Year in the Life of a Mosaic Fellow: JoyEllen Freeman, Pt. 1

In a twist on the Year in the Life series, this year we’re including a Mosaic Fellow who is also a second year archival student. We recently recapped the SAA session that spotlighted the ARL/SAA Mosaic Program, which encourages recruitment of archivists of color. JoyEllen Freeman has graciously agreed to write a six-part series for us this year on her experience.

joy hendershotsName: JoyEllen Freeman
Position: 2015 – 2017 ARL/SAA Mosaic Fellow
Host Institution: Robert W. Woodruff Library, Atlanta University Center
Education: University of Georgia (BA – English, Minor – Spanish); Clayton State University (MAS – Master of Archival Studies [anticipated May 2016])

Hi there! My name is JoyEllen Freeman, and I hail from Atlanta, Georgia. I am a graduate student at Clayton State University pursuing a Master of Archival Studies degree. I am also a 2015 – 2017 Association of Research Libraries/Society of American Archivists Mosaic Fellow. As a part of the Mosaic Fellowship, I work as an intern in the Archives Research Center at the Robert W. Woodruff Library, Atlanta University Center. On the side, I volunteer at the Flat Rock Archives, a small community archives in Lithonia, GA. Between internships, graduate school, personal blogging, staying active in professional organizations, and preparing for my future career, my life as a Mosaic Fellow is somewhat of a balancing act. I am very excited to blog for SNAP over this next year as I share my path toward becoming an archives professional. My hope is that these posts will be a source of encouragement as well as a sounding board for those of you who, like myself, are attempting to establish a place within the archival community.

Whenever I meet people in our profession, I always like to ask them how they got there. I’ll pay homage to this habit of mine by providing my own archival autobiography. In a nutshell, my love for and involvement in research introduced me to archives. During my undergraduate years at the University of Georgia, I served as an undergraduate researcher, writer, and editor for various digital humanities initiatives including the Civil Rights Digital Library, the Digital Library of Georgia, and the Freedom on Film: Civil Rights in Georgia website. Through these experiences, I conducted historical and literary research with nineteenth- and twentieth-century archives documenting African American history. In addition, I helped make these primary sources available to K-12 educators and the general public through technology. Though my original career goal was to become an English professor, it did not take me long to realize that connecting others with records from the past was both my passion and my purpose in life.

So what is this “Mosaic Program” I keep talking about, and where does it fit into my story? Well, let’s fast forward a few years. It’s 2014, and I am a second-year graduate student at Clayton State University studying to become an archivist. Shortly before Christmas, I found out about the Mosaic Program while conversing with my wonderful mentor/friend Holly Smith, the archivist at Spelman College in Atlanta, GA. The ARL/SAA Mosaic Fellowship is a special program funded by the Institute of Museum and Library Services (IMLS). The goal of the Mosaic Program is to promote diversity within the library and archival professions. As a part of the program, Mosaic Fellows receive financial support, practical experience through internships at host institutions, leadership development, and mentoring. Upon reading about the program, I almost felt like it was too good to be true. Though I desperately wanted to be a part of it, it was so easy to convince myself that anything, something, ONE THING was going to go wrong, so why even apply? After all, that year I’d been turned down for job after job. Though I was confident in my passion and calling to the archival field, I was disillusioned about actually getting an opportunity to experience it. Part of me felt as though I’d be forever stuck in my current situation—working 9:00 a.m. to 6:00 p.m. five days a week as a preschool teacher to keep up with my graduate school tuition; burning rubber after a full day at the preschool trying to make it to my 6:30 p.m. graduate school classes on time; cramming virtually all of my homework into Saturday and Sunday, leaving little time to spend with family and friends; and remaining in a constant state of exhaustion all the while.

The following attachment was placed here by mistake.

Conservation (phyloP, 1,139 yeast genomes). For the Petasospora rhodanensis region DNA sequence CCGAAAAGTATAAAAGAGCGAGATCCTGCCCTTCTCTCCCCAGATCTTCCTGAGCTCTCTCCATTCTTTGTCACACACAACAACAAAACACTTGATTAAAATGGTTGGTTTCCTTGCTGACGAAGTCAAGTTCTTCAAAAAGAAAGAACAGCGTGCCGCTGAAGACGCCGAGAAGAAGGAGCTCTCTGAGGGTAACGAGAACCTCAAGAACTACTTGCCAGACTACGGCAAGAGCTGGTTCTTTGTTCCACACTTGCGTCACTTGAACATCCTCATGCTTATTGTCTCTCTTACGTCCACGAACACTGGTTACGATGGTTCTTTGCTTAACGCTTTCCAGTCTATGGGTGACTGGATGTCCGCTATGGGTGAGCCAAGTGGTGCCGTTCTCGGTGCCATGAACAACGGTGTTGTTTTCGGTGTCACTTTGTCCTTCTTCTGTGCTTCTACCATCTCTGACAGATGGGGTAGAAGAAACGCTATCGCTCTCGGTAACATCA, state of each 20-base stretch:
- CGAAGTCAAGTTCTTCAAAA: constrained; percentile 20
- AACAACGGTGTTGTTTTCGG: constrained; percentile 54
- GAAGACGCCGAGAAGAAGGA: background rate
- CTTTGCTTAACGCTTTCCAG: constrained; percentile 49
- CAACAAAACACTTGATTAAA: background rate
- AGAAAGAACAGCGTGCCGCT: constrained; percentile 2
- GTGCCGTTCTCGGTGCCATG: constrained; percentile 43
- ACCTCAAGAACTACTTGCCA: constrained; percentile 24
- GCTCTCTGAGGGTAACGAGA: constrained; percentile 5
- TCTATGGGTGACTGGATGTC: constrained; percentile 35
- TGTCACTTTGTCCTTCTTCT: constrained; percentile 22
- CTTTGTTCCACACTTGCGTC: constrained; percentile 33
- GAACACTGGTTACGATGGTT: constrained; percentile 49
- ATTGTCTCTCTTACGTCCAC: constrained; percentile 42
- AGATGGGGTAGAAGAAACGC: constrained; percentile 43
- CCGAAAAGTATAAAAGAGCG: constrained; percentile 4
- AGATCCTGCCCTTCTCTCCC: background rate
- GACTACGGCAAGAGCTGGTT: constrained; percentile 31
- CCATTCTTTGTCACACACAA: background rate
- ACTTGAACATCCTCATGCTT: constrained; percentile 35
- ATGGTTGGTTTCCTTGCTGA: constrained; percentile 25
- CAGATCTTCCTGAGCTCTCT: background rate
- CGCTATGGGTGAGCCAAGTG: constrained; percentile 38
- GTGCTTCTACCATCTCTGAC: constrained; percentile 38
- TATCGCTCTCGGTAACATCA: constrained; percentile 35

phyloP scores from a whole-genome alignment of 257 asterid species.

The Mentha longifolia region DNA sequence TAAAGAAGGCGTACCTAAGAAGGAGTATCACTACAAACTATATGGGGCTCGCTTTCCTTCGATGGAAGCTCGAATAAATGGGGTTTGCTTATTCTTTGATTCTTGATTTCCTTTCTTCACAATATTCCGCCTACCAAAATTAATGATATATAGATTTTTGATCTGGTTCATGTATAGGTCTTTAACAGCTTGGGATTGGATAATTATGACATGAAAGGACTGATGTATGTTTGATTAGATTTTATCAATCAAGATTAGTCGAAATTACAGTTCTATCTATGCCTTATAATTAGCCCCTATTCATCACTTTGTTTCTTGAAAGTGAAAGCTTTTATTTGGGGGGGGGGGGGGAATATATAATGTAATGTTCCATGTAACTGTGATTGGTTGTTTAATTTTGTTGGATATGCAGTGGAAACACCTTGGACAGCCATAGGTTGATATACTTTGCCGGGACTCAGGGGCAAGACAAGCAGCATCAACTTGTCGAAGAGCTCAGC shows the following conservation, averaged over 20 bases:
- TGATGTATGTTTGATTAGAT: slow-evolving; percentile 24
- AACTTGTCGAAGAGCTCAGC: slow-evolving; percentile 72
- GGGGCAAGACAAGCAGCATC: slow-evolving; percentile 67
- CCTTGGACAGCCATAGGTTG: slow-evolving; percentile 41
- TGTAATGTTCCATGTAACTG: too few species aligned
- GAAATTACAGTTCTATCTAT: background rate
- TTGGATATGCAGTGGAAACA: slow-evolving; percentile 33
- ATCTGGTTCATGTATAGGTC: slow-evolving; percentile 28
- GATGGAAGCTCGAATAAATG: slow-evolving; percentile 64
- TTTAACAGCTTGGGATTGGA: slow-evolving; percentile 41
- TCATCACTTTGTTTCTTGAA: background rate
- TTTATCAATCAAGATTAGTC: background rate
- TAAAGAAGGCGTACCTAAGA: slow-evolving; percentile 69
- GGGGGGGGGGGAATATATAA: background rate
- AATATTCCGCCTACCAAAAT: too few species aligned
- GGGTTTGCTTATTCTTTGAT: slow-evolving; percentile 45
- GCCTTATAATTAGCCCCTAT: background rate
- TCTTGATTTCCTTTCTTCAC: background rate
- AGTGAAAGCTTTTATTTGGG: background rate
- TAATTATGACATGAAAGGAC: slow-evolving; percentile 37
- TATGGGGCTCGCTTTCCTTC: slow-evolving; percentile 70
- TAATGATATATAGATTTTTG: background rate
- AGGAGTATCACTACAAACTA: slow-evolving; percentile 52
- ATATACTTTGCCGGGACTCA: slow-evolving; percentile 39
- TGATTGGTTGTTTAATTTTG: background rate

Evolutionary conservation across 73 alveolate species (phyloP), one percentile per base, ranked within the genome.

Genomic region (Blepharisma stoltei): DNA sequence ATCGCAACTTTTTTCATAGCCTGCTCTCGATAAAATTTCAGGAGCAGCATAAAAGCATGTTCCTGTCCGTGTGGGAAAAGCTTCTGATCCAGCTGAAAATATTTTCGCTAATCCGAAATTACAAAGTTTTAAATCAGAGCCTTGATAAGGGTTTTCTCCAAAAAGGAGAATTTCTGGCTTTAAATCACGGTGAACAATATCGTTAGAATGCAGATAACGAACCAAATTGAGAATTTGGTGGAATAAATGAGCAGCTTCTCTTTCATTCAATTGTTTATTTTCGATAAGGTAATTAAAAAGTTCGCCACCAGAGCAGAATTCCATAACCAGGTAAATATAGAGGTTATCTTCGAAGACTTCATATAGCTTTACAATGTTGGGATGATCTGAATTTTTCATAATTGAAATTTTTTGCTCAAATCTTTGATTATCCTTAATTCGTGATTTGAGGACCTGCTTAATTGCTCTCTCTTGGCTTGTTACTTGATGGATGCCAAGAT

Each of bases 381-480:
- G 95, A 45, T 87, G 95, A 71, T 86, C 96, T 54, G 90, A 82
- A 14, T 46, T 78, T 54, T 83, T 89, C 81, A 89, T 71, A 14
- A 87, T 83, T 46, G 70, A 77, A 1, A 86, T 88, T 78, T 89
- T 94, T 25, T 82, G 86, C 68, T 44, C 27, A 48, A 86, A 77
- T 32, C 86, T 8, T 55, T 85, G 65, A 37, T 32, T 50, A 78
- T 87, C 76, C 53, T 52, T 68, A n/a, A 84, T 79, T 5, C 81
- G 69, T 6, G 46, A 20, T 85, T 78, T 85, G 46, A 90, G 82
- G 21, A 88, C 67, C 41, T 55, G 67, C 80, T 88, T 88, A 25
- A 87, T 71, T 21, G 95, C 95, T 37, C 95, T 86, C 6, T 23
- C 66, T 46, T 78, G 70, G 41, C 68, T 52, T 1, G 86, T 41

But something in me said, “apply.”

As you can see, the rest is history. God answered my prayers, and today, I find myself interning at one of the most incredible academic libraries in Atlanta, staring down graduation next year, volunteering my time to support various archival initiatives around the state, and most importantly, spending lots of time thinking about where I belong in this dynamic profession we all know and love.

This year, you’ll see me toggle with many things as I attempt to prepare myself for the future. My internship ends in May, and I graduate from school in May, so I am anticipating some major life changes about seven months from now. But until then, I am along for the ride, not knowing what my next step will be. Perhaps it will be landing a full-time job? Perhaps it will be achieving my long-time dream of pursuing a PhD? I simply have no idea. Instead of letting this uncertainly pull me into whirlwind of anxiety and stress, I am committed to enjoying this time in my life where the possibilities are endless. I hope you enjoy taking this journey with me.

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